1923-1926: Neil Maclean (Socialist Labour)
1923 def: Sidney Webb (Fabian), Albert Inkpin (Communist), A.J. Cook (Syndicalist), Major Clement Attlee (Soldier Socialist), William Wedgwood Benn (Radical)
1926: Albert Inkpin (Communist)
1926-1928: A.J.Cook (Syndicalist)
1926 def: James Maxton (Socialist Labour), Sidney Webb (Fabian), Albert Inkpin (Communist), Major Clement Attlee (Soldier Socialist), William Wedgwood Benn (Radical)
1928-1931: Rose Cohen (Communist)
1928 def: James Maxton (Socialist Labour), Herbert Morrison (Fabian), Major Clement Attlee (Soldier Socialist), A.J.Cook (Syndicalist), William Wedgwood Benn (Radical)
1932: Ellen Wilkinson (Socialist Labour)
1932 def: Herbert Morrison (Fabian), Rose Cohen (Communist), Manny Shillwell (Syndicalist)
1932: Birmingham Peace Accord


Premiers of the British Union:
1932-1936: Ellen Wilkinson (Socialist Labour)

1932 (With George Strauss) def: Harry Pollitt (CPGB), Kingsley Wood (National), Emmanuel Shillwell (United Syndicates), Richard Acland (Radical), Herbert Morrison (Fabian), Malcolm MacDonald (Democratic)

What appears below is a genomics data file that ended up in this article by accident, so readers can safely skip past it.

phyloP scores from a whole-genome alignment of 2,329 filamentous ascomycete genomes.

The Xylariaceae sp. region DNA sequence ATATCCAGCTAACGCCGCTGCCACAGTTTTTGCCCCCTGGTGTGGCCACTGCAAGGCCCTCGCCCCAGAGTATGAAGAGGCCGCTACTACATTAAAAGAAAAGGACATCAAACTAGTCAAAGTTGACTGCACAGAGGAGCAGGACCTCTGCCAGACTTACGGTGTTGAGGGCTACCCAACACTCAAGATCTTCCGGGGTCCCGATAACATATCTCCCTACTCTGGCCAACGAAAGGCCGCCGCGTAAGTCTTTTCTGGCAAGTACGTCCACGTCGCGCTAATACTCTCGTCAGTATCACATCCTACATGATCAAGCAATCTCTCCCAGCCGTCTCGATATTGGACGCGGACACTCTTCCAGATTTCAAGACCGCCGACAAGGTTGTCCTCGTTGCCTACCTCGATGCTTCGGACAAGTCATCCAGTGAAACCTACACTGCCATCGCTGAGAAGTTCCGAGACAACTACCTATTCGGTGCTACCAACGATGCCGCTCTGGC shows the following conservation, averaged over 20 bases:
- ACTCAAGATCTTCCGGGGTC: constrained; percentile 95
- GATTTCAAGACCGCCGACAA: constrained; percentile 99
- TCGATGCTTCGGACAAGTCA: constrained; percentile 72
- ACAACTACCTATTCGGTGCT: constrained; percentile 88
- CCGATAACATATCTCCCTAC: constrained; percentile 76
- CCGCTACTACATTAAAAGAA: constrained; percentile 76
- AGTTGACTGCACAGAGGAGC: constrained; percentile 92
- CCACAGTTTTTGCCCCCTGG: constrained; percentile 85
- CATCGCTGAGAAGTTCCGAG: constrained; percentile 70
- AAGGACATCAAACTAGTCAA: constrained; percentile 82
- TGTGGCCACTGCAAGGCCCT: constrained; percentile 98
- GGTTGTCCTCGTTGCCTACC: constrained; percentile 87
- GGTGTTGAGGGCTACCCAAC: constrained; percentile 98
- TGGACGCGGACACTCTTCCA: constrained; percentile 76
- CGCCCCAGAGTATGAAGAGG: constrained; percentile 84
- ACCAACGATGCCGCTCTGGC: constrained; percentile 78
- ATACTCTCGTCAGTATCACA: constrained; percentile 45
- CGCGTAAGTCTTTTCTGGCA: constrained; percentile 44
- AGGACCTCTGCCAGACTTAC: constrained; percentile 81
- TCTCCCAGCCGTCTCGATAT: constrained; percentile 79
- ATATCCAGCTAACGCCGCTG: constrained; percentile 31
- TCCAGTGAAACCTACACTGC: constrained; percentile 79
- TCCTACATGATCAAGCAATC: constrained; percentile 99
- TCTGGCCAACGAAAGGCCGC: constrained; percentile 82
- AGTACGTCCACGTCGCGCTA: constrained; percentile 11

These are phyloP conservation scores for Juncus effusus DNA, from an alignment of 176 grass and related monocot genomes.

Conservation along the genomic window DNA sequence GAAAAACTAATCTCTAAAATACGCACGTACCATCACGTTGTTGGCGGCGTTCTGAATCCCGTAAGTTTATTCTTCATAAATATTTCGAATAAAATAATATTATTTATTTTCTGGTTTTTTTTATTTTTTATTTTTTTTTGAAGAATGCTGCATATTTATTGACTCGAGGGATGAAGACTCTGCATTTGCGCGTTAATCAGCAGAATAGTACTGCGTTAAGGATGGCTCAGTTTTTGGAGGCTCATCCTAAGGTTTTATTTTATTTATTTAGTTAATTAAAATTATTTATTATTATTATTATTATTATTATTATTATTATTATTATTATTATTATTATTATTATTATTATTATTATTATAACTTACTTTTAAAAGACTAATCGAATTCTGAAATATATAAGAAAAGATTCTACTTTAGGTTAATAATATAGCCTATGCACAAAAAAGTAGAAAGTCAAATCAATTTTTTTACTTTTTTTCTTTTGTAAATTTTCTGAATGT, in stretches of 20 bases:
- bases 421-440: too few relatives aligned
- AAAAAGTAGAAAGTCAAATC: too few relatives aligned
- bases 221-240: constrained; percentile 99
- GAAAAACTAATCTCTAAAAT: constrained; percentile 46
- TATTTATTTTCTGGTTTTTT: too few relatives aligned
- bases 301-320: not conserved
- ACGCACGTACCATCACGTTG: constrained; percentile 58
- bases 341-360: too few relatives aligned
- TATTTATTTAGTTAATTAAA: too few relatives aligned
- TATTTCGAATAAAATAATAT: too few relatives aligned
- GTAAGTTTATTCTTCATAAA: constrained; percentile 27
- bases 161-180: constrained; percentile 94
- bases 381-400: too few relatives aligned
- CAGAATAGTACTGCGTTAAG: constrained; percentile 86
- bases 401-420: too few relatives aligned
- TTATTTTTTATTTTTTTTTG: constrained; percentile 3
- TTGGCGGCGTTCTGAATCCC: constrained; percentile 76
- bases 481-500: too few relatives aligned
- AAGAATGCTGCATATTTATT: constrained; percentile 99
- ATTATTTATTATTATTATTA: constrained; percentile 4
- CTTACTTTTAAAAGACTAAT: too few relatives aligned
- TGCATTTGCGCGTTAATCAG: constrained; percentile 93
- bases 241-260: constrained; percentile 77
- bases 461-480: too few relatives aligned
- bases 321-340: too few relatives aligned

1936-1940: George Strauss (Socialist Labour)
1936 (With Stafford Cripps) def: Harry Pollitt (CPGB), John Maynard Keynes (National), Emmanuel Shillwell (United Syndicates), Richard Acland (CommonWealth)
1940-1944: Emmanuel Shillwell (United Syndicates)
1940 (With Ernest Bevin) def: Stafford Cripps (Socialist Labour), John Maynard Keynes (National), R.Palme Dutt (CPGB), G.D.H Cole (CommonWealth)
1944-1948: Oliver Baldwin (Socialist Labour)
1944 (With Jennie Lee) def: Arthur Deakin (United Syndicates), John Maynard Keynes (National), R.Palme Dutt (CPGB), G.D.H Cole (CommonWealth)
1948-1952: G.D.H. Cole (Common Wealth)
1948 (With John Loveseed) def: Aneurin Bevan (Socialist Labour), Arthur Deakin (United Syndicates), Evan Durbin (National), Margot Heinemann (CPGB)
1952: John Peck (Communist Party of Great Britain)
1952 (With Margot Heinemann) def: John Loveseed (Common Wealth), Jennie Lee (Socialist Labour), Arthur Deakin (United Syndicates), Evan Durbin (National)

A @Yokai Man suggestion
-David Lloyd George doesn’t manage to escape being lynched by an angry mob in Birmingham in 18 December 1901 after speaking against the Boer War,leading to social tensions